Being a florist is not what it once was. In an era of Instagram-perfect blooms and bodega bouquets at every corner shop, the challenge of thriving — or even surviving — as an independent florist is very real. After all, who wants to go to a standalone shop to pick up a 12-pack of roses for a last-minute birthday gift when perfectly acceptable blooms are just as easily accessible at the grocery store or, dare we say it, online?
That’s the rub of being a florist nowadays. It’s also why the landscape of flower-powered careers is redefining itself to adapt to the desires and needs of the contemporary consumer population.
Instead of sticking to the same old bouquets and blooms, the florists of the present day incorporate cutting edge artistry into their compositions. Operating more or less as floral designers, the natural artists thrive as creators of experiences, defining spaces where flowers set the mood for weddings and dinner parties just as much as they do for Sunday afternoons at home.
The question then follows: How exactly does one become a florist? To learn more about the behind-the-scenes road to success, we touched base with Hannah Sharkey, the founder of Hudson Botanica, a floral design studio based out of her home on the border of Cortlandt Manor and Croton-on-Hudson. After finding her way to the Hudson Valley after a childhood out west, Sharkey embraced floristry as a way to cope with loss and channel a longstanding passion. Here’s how she made her dream a reality:
As is the case with many a Hudson Valleyite, Sharkey did not grow up locally. Instead, she spent her formative years in northern Ohio, on a small island on Lake Erie called Put-in-Bay. Her bildungsroman journey led her to New York City, where she clocked in 11 years before finally packing up shop with her husband to venture northward to Croton-on-Hudson.
Her new home has “about an acre of land where we have an awesome garden where we grow all sorts of fruits, veggies, and flowers,” she enthuses. “It’s also where I have my flower studio just below our home.” True to her water-loving roots, Sharkey lives next to a lake and has easy access to the Hudson River. She loves her proximity to the water, just as much as she appreciates her nearness to commercial centers in the Hudson Valley, the Catskills, and Connecticut.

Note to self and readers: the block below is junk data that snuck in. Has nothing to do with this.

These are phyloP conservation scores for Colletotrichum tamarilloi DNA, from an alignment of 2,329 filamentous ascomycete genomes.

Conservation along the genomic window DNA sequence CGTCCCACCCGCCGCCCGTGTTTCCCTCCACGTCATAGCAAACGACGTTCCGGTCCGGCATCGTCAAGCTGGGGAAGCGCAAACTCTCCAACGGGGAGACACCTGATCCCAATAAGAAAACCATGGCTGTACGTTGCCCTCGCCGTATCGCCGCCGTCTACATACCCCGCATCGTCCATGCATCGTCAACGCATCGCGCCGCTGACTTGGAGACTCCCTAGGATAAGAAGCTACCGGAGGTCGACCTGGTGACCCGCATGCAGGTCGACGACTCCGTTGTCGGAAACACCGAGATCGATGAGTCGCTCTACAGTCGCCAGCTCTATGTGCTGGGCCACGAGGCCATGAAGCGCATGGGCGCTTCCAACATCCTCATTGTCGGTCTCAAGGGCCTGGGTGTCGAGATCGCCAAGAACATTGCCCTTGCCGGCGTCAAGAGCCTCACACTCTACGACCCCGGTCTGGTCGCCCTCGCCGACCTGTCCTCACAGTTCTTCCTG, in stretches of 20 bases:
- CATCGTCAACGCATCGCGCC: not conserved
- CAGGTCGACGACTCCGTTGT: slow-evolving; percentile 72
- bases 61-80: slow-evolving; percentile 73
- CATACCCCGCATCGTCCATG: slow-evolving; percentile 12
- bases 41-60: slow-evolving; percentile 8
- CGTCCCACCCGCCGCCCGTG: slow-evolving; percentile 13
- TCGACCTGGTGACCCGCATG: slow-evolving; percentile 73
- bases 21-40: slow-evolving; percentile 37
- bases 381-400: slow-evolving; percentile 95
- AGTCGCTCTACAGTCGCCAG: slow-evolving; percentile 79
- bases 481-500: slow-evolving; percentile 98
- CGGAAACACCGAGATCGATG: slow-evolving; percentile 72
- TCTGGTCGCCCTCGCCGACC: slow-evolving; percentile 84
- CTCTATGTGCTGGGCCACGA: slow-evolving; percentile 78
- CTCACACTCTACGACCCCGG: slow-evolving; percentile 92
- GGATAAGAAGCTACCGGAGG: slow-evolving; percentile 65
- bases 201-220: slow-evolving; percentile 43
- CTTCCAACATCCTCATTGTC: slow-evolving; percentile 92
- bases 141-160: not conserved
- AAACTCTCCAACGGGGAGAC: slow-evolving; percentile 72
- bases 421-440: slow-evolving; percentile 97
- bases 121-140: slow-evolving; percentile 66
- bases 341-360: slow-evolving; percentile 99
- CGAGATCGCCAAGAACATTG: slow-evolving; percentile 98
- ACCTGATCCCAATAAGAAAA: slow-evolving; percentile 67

Instead of diving headfirst into a career in floristry, Sharkey fed her curiosity about the industry over a number of years.
“Gardening, designing, exploring and foraging plants and arranging with flowers has been a part of my day-to-day life since I was little with my mom,” she notes. “It’s like second nature, almost like a sixth sense to me.”
Yet as much as she loved the opportunity to unwind in the garden, she never realized how much the hobby spoke to her until much later, when she needed a way to cope with tough losses in her family. Unexpectedly, the challenging period gave her the push she needed to rediscover the passion that had unknowingly guided her throughout life.
“I think, as with most things in life, it came to me when I needed it to,” she observes. “It honestly became my saving grace and silver lining. Being with and among nature and flowers is quite literally my therapy and helps me feel connected to those that I continue to miss dearly.”
As much as Sharkey’s interest in flowers lingered with her during her years in NYC, it never had the opportunity to thrive until she stepped outside the metropolis. On weekend trips upstate to escape the stress of the city, she and her then-fiancé took exploratory jaunts to go hiking, fishing, sailing, cooking, you name it. Along the way, they discovered that the best, truest versions of themselves — the versions they enjoyed the most — were not rooted in New York City at all.
Recognizing this, they made the commitment to do whatever it took to build a life outside the hustle and bustle of Manhattan. It was around this time, in 2015, that the roots for Hudson Botanica first began to take hold in Sharkey’s mind.
“The idea for [Hudson Botanica] originally came to me back when my husband and I got engaged in Stonington Harbor, CT in 2015,” she reminisces. “Both [of us] being extremely passionate, driven entrepreneurial spirits at heart (Sharkey’s husband was a chef and restaurant owner in NYC), we wanted to design and D.I.Y. everything for our big day, and do it upstate in the Hudson Valley.”